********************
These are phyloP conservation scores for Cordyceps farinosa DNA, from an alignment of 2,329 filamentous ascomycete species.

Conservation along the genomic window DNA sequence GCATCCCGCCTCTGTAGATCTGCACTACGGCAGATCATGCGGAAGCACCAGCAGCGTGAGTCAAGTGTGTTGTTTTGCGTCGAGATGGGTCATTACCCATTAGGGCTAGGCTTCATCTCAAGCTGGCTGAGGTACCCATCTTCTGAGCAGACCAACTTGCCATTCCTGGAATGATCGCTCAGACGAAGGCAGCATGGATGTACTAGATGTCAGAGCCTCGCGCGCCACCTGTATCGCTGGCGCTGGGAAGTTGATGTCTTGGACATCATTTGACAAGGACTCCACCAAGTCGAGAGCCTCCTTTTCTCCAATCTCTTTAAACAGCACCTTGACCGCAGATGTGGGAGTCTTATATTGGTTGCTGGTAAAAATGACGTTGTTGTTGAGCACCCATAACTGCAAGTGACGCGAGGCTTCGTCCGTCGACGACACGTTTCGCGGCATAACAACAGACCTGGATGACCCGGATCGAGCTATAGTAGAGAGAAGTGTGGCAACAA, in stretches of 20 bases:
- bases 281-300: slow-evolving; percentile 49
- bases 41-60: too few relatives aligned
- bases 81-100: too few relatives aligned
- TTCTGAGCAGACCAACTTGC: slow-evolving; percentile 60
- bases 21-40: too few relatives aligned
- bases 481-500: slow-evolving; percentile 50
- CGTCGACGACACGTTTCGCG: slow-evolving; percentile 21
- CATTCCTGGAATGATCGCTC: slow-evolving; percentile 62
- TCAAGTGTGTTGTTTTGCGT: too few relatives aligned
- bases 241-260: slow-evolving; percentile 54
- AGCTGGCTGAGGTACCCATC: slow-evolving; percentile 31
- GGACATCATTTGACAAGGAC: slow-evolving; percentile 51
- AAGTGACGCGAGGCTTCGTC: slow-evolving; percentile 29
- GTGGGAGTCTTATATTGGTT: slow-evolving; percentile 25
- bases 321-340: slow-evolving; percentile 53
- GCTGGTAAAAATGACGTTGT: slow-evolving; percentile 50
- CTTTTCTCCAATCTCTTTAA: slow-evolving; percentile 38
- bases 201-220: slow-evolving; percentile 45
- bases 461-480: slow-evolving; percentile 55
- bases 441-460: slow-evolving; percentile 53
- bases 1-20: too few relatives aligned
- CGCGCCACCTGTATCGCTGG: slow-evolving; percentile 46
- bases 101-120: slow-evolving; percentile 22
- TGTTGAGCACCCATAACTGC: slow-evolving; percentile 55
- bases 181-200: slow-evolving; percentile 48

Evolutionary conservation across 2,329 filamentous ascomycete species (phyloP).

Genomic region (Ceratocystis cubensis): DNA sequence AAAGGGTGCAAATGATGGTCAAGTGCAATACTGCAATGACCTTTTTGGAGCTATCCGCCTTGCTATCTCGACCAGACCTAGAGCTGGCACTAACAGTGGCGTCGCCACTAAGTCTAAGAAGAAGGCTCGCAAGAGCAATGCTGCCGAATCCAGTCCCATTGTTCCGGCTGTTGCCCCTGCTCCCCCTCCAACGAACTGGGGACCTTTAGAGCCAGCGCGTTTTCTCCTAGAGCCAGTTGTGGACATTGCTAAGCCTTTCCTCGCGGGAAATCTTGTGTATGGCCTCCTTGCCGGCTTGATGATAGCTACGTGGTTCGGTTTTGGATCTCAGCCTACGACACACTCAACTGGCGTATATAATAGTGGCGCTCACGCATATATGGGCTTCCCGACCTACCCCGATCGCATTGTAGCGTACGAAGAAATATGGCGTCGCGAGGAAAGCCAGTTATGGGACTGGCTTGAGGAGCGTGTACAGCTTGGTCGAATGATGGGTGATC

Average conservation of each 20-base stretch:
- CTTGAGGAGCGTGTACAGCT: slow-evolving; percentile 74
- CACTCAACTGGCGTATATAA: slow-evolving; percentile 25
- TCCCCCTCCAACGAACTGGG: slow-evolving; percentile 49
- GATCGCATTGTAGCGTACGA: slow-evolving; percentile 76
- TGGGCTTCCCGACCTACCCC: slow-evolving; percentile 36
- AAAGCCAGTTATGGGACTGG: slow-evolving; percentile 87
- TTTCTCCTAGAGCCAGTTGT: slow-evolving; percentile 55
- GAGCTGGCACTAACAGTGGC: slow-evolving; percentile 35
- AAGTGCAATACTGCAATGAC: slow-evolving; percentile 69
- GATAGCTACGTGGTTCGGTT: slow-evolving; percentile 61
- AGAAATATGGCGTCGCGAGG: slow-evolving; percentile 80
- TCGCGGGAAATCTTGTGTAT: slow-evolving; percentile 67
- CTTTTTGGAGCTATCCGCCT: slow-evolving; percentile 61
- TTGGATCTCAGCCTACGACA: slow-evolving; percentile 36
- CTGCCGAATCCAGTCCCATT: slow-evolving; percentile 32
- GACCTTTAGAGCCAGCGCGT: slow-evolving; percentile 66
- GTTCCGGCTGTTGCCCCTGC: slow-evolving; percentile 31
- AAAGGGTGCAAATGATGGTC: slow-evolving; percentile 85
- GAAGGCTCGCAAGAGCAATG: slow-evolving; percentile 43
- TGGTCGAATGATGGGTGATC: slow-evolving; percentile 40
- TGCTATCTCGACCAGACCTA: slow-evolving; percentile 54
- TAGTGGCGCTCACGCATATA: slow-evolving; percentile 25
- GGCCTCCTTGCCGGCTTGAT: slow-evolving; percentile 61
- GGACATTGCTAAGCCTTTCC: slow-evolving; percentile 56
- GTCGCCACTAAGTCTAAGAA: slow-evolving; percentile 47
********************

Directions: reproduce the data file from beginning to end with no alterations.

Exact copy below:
These are phyloP conservation scores for Cordyceps farinosa DNA, from an alignment of 2,329 filamentous ascomycete species.

Conservation along the genomic window DNA sequence GCATCCCGCCTCTGTAGATCTGCACTACGGCAGATCATGCGGAAGCACCAGCAGCGTGAGTCAAGTGTGTTGTTTTGCGTCGAGATGGGTCATTACCCATTAGGGCTAGGCTTCATCTCAAGCTGGCTGAGGTACCCATCTTCTGAGCAGACCAACTTGCCATTCCTGGAATGATCGCTCAGACGAAGGCAGCATGGATGTACTAGATGTCAGAGCCTCGCGCGCCACCTGTATCGCTGGCGCTGGGAAGTTGATGTCTTGGACATCATTTGACAAGGACTCCACCAAGTCGAGAGCCTCCTTTTCTCCAATCTCTTTAAACAGCACCTTGACCGCAGATGTGGGAGTCTTATATTGGTTGCTGGTAAAAATGACGTTGTTGTTGAGCACCCATAACTGCAAGTGACGCGAGGCTTCGTCCGTCGACGACACGTTTCGCGGCATAACAACAGACCTGGATGACCCGGATCGAGCTATAGTAGAGAGAAGTGTGGCAACAA, in stretches of 20 bases:
- bases 281-300: slow-evolving; percentile 49
- bases 41-60: too few relatives aligned
- bases 81-100: too few relatives aligned
- TTCTGAGCAGACCAACTTGC: slow-evolving; percentile 60
- bases 21-40: too few relatives aligned
- bases 481-500: slow-evolving; percentile 50
- CGTCGACGACACGTTTCGCG: slow-evolving; percentile 21
- CATTCCTGGAATGATCGCTC: slow-evolving; percentile 62
- TCAAGTGTGTTGTTTTGCGT: too few relatives aligned
- bases 241-260: slow-evolving; percentile 54
- AGCTGGCTGAGGTACCCATC: slow-evolving; percentile 31
- GGACATCATTTGACAAGGAC: slow-evolving; percentile 51
- AAGTGACGCGAGGCTTCGTC: slow-evolving; percentile 29
- GTGGGAGTCTTATATTGGTT: slow-evolving; percentile 25
- bases 321-340: slow-evolving; percentile 53
- GCTGGTAAAAATGACGTTGT: slow-evolving; percentile 50
- CTTTTCTCCAATCTCTTTAA: slow-evolving; percentile 38
- bases 201-220: slow-evolving; percentile 45
- bases 461-480: slow-evolving; percentile 55
- bases 441-460: slow-evolving; percentile 53
- bases 1-20: too few relatives aligned
- CGCGCCACCTGTATCGCTGG: slow-evolving; percentile 46
- bases 101-120: slow-evolving; percentile 22
- TGTTGAGCACCCATAACTGC: slow-evolving; percentile 55
- bases 181-200: slow-evolving; percentile 48

Evolutionary conservation across 2,329 filamentous ascomycete species (phyloP).

Genomic region (Ceratocystis cubensis): DNA sequence AAAGGGTGCAAATGATGGTCAAGTGCAATACTGCAATGACCTTTTTGGAGCTATCCGCCTTGCTATCTCGACCAGACCTAGAGCTGGCACTAACAGTGGCGTCGCCACTAAGTCTAAGAAGAAGGCTCGCAAGAGCAATGCTGCCGAATCCAGTCCCATTGTTCCGGCTGTTGCCCCTGCTCCCCCTCCAACGAACTGGGGACCTTTAGAGCCAGCGCGTTTTCTCCTAGAGCCAGTTGTGGACATTGCTAAGCCTTTCCTCGCGGGAAATCTTGTGTATGGCCTCCTTGCCGGCTTGATGATAGCTACGTGGTTCGGTTTTGGATCTCAGCCTACGACACACTCAACTGGCGTATATAATAGTGGCGCTCACGCATATATGGGCTTCCCGACCTACCCCGATCGCATTGTAGCGTACGAAGAAATATGGCGTCGCGAGGAAAGCCAGTTATGGGACTGGCTTGAGGAGCGTGTACAGCTTGGTCGAATGATGGGTGATC

Average conservation of each 20-base stretch:
- CTTGAGGAGCGTGTACAGCT: slow-evolving; percentile 74
- CACTCAACTGGCGTATATAA: slow-evolving; percentile 25
- TCCCCCTCCAACGAACTGGG: slow-evolving; percentile 49
- GATCGCATTGTAGCGTACGA: slow-evolving; percentile 76
- TGGGCTTCCCGACCTACCCC: slow-evolving; percentile 36
- AAAGCCAGTTATGGGACTGG: slow-evolving; percentile 87
- TTTCTCCTAGAGCCAGTTGT: slow-evolving; percentile 55
- GAGCTGGCACTAACAGTGGC: slow-evolving; percentile 35
- AAGTGCAATACTGCAATGAC: slow-evolving; percentile 69
- GATAGCTACGTGGTTCGGTT: slow-evolving; percentile 61
- AGAAATATGGCGTCGCGAGG: slow-evolving; percentile 80
- TCGCGGGAAATCTTGTGTAT: slow-evolving; percentile 67
- CTTTTTGGAGCTATCCGCCT: slow-evolving; percentile 61
- TTGGATCTCAGCCTACGACA: slow-evolving; percentile 36
- CTGCCGAATCCAGTCCCATT: slow-evolving; percentile 32
- GACCTTTAGAGCCAGCGCGT: slow-evolving; percentile 66
- GTTCCGGCTGTTGCCCCTGC: slow-evolving; percentile 31
- AAAGGGTGCAAATGATGGTC: slow-evolving; percentile 85
- GAAGGCTCGCAAGAGCAATG: slow-evolving; percentile 43
- TGGTCGAATGATGGGTGATC: slow-evolving; percentile 40
- TGCTATCTCGACCAGACCTA: slow-evolving; percentile 54
- TAGTGGCGCTCACGCATATA: slow-evolving; percentile 25
- GGCCTCCTTGCCGGCTTGAT: slow-evolving; percentile 61
- GGACATTGCTAAGCCTTTCC: slow-evolving; percentile 56
- GTCGCCACTAAGTCTAAGAA: slow-evolving; percentile 47